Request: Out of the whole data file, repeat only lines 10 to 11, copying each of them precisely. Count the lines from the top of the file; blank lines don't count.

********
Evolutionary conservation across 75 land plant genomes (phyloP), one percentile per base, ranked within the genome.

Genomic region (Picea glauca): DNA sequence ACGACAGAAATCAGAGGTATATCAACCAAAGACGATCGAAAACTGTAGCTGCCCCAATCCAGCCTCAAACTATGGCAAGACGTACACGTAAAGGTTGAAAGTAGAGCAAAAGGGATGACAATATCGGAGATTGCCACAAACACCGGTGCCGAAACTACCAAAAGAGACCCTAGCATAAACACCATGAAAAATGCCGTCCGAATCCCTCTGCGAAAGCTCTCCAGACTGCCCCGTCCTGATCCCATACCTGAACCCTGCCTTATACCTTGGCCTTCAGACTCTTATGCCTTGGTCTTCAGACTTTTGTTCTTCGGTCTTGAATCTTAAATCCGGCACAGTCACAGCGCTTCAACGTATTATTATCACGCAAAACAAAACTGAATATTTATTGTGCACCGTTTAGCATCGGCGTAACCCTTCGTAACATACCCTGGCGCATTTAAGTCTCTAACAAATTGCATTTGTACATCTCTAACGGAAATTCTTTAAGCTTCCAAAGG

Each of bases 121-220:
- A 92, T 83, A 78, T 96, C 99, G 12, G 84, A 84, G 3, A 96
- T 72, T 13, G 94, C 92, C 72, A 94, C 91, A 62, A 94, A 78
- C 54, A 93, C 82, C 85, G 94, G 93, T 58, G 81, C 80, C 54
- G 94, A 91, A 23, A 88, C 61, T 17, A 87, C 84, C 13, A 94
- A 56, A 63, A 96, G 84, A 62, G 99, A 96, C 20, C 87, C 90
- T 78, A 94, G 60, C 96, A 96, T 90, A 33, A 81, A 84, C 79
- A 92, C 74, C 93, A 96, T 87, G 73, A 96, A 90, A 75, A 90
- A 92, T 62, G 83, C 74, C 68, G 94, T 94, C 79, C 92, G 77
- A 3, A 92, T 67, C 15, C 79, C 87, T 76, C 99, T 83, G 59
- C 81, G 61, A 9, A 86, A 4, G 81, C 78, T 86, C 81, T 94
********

- A 92, C 74, C 93, A 96, T 87, G 73, A 96, A 90, A 75, A 90
- A 92, T 62, G 83, C 74, C 68, G 94, T 94, C 79, C 92, G 77